Purpose of the flight and payload description

This flight was part of a balloon expedition to study cosmic rays in the vicinity of the equator during the International Quiet Sun Year (IQSY) organized and managed by the National Center for Atmospheric Research as a joint United States - India activity. The program was conducted in Hyderabad, India during the late winter and early spring of 1965.

The main objective of the flight was to launch a X-Ray Telescope developed at the Southwest Center for Advanced Studies in Dallas, Texas. The experiment studied the energy spectrum of the cosmic radiation in the energy range 15 to 40 Bev, which was a portion of the spectrum little known at the time.

As additional payloads were also included:

A package of nuclear research emulsions with various sensitivities and having a large horizontal area provided by the U.S. Naval Research Laboratory, Washington, DC. The mission called for the detector to reach reach a pressure altitude of approximately 3 mb and stay there for 10 to 12 hr. That would make possible for the first time to obtain a charge spectrum for primary heavy nuclei with an almost negligible correction for fragmentation in the overlying atmosphere near the earth's magnetic equator. These data, in combination with data obtained from similar exposures during IQSY at Ft. Churchill and Minnesota, would make possible the comparison of spectra, fluxes and ratios of light to medium to heavy groupings for primary cosmic ray nuclei with Z > 3 over a wide range of energies. The combined data could then be used to study various mechanisms which may play a role in the propagation of the cosmic radiation through interstellar space.

An experiment to study the effects of Cosmic Rays on Seedlings provided by Osmania University, Hyderabad, India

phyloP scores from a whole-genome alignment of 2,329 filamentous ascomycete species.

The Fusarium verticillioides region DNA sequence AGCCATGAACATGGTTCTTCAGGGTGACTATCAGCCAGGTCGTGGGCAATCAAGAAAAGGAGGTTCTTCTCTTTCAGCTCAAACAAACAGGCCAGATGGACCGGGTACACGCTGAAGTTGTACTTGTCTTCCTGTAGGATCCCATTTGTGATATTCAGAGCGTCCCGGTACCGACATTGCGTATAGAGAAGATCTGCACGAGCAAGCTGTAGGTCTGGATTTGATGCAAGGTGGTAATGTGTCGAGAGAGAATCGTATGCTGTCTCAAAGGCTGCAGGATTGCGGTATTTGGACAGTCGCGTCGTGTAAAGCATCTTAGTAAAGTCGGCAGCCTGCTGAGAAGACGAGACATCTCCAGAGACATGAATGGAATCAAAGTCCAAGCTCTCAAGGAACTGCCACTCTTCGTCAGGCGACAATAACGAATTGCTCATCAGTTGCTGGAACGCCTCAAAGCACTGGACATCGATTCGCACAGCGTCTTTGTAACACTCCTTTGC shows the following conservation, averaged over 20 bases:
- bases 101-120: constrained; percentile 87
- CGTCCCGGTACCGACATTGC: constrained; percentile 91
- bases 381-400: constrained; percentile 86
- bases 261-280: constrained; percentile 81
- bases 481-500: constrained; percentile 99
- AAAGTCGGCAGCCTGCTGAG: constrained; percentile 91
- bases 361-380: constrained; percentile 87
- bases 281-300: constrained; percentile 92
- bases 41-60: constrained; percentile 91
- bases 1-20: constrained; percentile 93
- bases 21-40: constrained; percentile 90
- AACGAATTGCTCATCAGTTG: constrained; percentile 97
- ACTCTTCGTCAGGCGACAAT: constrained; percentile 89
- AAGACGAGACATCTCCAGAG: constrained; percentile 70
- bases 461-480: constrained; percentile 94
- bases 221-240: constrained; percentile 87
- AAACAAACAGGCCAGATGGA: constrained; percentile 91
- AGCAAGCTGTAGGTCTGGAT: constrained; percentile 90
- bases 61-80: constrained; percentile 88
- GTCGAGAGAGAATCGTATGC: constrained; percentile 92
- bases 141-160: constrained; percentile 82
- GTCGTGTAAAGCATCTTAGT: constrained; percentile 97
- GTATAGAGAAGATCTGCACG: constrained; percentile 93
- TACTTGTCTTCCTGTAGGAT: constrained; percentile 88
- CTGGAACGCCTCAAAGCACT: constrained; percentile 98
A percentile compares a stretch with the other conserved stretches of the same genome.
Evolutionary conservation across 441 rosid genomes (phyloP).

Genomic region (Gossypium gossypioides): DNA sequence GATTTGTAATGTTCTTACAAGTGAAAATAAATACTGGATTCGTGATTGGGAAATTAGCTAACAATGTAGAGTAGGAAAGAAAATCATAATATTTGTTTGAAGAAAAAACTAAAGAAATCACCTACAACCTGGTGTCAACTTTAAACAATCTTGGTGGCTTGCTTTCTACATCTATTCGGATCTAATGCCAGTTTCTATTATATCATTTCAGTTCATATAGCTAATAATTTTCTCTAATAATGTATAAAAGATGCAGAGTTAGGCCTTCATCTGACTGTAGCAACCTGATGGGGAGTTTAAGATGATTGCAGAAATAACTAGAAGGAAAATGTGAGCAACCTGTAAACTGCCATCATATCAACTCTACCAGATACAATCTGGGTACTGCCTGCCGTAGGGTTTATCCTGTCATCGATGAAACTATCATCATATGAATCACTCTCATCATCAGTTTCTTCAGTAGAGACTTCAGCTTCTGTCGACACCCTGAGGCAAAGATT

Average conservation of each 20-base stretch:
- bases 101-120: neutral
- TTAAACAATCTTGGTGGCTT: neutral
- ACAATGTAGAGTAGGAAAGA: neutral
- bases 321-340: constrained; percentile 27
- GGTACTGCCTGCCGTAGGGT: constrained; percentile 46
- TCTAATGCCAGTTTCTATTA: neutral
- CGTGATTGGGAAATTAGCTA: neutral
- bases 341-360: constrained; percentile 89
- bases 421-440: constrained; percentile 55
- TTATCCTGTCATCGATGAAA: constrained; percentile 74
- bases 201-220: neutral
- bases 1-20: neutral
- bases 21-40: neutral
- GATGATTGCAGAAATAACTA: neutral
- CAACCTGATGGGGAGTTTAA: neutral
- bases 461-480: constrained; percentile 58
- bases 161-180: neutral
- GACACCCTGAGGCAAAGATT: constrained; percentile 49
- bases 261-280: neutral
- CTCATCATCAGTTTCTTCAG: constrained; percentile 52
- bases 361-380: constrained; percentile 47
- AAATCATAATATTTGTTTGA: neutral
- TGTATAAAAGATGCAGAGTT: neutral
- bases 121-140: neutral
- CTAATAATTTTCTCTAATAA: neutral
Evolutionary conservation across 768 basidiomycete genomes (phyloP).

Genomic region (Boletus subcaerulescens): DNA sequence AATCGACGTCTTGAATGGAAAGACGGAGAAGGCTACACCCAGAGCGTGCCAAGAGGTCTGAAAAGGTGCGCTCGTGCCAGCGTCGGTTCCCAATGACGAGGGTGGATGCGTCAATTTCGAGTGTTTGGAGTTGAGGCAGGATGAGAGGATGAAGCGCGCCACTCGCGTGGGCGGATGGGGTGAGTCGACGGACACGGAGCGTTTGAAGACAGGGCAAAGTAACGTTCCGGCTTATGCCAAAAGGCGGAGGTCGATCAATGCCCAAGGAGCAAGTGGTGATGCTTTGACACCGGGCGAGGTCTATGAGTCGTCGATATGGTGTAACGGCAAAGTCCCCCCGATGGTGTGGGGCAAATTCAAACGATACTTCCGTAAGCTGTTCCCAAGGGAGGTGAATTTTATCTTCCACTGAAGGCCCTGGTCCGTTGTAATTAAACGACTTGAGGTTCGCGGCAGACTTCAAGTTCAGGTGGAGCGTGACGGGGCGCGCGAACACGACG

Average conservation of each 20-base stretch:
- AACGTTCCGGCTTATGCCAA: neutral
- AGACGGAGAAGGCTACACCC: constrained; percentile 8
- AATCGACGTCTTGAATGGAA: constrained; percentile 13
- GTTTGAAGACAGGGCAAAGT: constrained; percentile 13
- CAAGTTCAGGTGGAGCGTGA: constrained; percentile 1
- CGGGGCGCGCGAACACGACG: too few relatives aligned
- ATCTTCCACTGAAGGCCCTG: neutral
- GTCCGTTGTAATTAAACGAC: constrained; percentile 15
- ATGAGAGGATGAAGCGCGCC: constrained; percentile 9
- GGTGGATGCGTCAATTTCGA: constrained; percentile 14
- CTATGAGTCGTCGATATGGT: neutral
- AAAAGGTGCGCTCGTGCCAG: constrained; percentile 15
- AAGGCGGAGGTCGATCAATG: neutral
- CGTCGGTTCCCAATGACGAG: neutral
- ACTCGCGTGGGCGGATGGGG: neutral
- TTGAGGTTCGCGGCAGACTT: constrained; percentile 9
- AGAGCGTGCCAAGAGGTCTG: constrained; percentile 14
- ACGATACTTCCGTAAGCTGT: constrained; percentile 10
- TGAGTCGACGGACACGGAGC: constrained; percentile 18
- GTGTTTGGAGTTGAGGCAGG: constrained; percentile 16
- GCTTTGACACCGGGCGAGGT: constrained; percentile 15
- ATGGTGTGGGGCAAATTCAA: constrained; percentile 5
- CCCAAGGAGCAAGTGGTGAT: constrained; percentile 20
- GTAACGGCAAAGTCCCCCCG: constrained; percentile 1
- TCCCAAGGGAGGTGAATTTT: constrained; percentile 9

Details of the balloon flight

Balloon launched on: 4/2/1965 at 5:22 ist
Launch site: Osmania University Campus, Hyderabad, India  
Balloon launched by: Raven Industries Inc.
Balloon manufacturer/size/composition: Zero Pressure Balloon Winzen 2.940.000 cuft (0.7 Mil. Stratofilm)
Balloon serial number: SF-199.78-070-NS-01 S/N 162
End of flight (L for landing time, W for last contact, otherwise termination time): 4/2/1965 at 14:45 ist
Balloon flight duration (F: time at float only, otherwise total flight time in d:days / h:hours or m:minutes - ):  
Landing site: Payload impact at coordinates: 17º 16' N, 74º 27' E
Campaign: No Data IQSY-EQEX
Payload weight: 383 lbs
Overall weight: 804 lbs

After the launch failure of this same group of payloads on March 18, the telescope package along with the rotor, balloon control instruments and ballast were placed on the 4-wheel launch cart, giving the appearance of a weird assortment of unrelated packages. However, as the individual packages were lifted aloft one at a time and the flight train was fully suspended, order was restored.

The balloon was launched at 5:22 local time on April 2, 1965. The launch was accomplished in wind of 2 to 3 mph and was smooth. When the flight reached the 30,000-ft level, the DF antenna was extended by radio command from the base station.

The scientific equipment worked well and the telemetry signal was very strong, with little noise. The recovery aircraft had refueled at Belgaum and was enroute to terminate the balloon flight. Due to thunderstorm activity, considerable noise prevented reading the beacon. A visual contact was made on the balloon, and command termination was initiated while the plane was directly under the balloon, with no visible signs of release. Repeated effort to terminate the flight had no apparent result. The aircraft eventually returned to Hyderabad.

At Hyderabad, it was learned that the flight had been terminated by the base station at at 14:45, 15 min before the timer would have terminated it. The payload had been released but the balloon had not ruptured. Thus, the efforts of the tracking crew to effect release could not have any effect. The base station operator made the cut-down decision on the basis of trajectory and upper wind data which indicated the balloon's position was near the coast. Since the accuracy of the timers can be + 10 min, it was felt the aircraft would be in the area and be able to DF on the balloon. The location of the equipment was not known until word was received by wire the next day. Impact was 20 mi NE of Kolhapur. The new instrument container was in good shape and the instrument was not damaged.

External references

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